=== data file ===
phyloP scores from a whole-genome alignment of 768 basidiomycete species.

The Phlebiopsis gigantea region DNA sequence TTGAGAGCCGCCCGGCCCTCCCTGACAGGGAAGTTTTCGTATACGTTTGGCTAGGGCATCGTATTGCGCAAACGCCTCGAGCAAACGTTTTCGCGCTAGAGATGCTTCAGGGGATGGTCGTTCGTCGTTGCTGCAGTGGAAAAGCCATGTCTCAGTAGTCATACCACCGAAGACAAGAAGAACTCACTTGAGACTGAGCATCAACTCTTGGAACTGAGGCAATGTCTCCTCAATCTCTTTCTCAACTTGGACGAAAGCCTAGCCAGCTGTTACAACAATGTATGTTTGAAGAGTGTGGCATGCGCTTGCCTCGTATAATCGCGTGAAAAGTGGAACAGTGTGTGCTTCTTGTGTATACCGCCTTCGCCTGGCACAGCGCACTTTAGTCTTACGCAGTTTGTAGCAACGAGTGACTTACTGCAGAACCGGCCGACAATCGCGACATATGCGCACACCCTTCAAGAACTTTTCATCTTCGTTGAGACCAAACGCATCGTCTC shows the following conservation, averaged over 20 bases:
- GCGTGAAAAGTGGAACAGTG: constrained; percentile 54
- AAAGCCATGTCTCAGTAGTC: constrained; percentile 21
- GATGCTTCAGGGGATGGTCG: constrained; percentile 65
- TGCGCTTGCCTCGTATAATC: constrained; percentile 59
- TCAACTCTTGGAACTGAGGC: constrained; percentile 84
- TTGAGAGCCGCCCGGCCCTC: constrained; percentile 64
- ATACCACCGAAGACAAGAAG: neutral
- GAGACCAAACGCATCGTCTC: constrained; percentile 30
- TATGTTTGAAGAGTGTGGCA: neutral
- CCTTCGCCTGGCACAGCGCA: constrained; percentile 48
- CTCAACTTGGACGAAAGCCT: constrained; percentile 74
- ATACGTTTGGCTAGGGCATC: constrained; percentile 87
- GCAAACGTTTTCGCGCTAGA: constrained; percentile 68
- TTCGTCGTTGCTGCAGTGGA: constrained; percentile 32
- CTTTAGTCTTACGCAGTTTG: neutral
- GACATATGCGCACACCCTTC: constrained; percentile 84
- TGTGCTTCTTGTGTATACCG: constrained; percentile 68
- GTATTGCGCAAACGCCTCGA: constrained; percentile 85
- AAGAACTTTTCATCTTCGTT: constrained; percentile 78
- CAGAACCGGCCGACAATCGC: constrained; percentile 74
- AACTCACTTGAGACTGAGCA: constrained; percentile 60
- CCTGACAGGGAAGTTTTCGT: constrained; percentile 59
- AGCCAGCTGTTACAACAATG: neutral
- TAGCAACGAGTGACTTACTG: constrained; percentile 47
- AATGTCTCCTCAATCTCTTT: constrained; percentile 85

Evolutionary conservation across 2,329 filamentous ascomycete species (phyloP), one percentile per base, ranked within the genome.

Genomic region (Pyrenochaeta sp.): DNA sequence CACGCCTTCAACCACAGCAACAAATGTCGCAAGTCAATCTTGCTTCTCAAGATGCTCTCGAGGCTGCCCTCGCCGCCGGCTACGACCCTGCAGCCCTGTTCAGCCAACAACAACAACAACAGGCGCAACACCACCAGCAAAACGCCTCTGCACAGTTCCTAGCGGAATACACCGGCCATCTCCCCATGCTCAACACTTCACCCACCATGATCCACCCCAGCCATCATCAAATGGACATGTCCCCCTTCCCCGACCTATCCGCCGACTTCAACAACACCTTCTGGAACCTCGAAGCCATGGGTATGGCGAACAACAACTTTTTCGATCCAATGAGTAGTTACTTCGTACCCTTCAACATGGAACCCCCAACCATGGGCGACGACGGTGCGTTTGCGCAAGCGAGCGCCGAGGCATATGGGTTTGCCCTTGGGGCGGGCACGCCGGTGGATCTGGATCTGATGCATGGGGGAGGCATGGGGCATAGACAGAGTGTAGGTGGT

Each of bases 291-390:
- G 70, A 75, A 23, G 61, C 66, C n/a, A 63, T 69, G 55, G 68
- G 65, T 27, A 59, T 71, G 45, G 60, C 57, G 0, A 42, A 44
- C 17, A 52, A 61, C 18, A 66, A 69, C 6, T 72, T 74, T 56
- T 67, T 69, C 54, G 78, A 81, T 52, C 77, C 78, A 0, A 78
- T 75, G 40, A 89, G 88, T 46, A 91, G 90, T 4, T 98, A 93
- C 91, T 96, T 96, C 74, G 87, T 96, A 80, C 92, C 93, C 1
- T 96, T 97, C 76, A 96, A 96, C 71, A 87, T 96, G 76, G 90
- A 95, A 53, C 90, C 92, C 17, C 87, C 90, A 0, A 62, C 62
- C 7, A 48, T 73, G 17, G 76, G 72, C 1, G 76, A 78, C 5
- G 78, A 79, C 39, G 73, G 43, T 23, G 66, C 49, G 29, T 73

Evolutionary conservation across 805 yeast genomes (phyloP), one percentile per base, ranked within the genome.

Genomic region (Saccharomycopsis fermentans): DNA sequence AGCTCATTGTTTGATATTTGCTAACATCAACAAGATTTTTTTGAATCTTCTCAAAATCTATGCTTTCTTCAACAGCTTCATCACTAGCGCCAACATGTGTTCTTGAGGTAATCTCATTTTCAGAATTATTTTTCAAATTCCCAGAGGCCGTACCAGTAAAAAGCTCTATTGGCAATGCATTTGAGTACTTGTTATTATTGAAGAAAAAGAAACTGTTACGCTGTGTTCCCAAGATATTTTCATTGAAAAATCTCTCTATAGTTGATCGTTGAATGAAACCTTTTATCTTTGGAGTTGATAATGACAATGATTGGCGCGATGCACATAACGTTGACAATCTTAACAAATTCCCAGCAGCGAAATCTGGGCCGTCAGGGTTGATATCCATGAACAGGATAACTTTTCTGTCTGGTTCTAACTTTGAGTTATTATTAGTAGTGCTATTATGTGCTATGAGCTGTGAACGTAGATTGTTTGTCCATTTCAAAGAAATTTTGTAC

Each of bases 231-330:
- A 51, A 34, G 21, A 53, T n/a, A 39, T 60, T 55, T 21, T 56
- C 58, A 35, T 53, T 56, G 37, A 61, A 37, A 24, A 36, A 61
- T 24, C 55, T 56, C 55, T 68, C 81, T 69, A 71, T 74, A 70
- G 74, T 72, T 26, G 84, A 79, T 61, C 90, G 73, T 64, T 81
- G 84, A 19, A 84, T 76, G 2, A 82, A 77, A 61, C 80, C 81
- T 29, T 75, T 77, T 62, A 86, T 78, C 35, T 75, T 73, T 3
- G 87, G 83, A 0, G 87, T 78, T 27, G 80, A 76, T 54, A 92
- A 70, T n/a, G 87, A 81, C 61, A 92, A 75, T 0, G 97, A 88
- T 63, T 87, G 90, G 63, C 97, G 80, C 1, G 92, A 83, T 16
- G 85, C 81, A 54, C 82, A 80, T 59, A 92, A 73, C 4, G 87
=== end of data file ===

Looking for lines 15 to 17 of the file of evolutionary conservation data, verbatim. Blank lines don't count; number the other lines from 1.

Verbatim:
- GCAAACGTTTTCGCGCTAGA: constrained; percentile 68
- TTCGTCGTTGCTGCAGTGGA: constrained; percentile 32
- CTTTAGTCTTACGCAGTTTG: neutral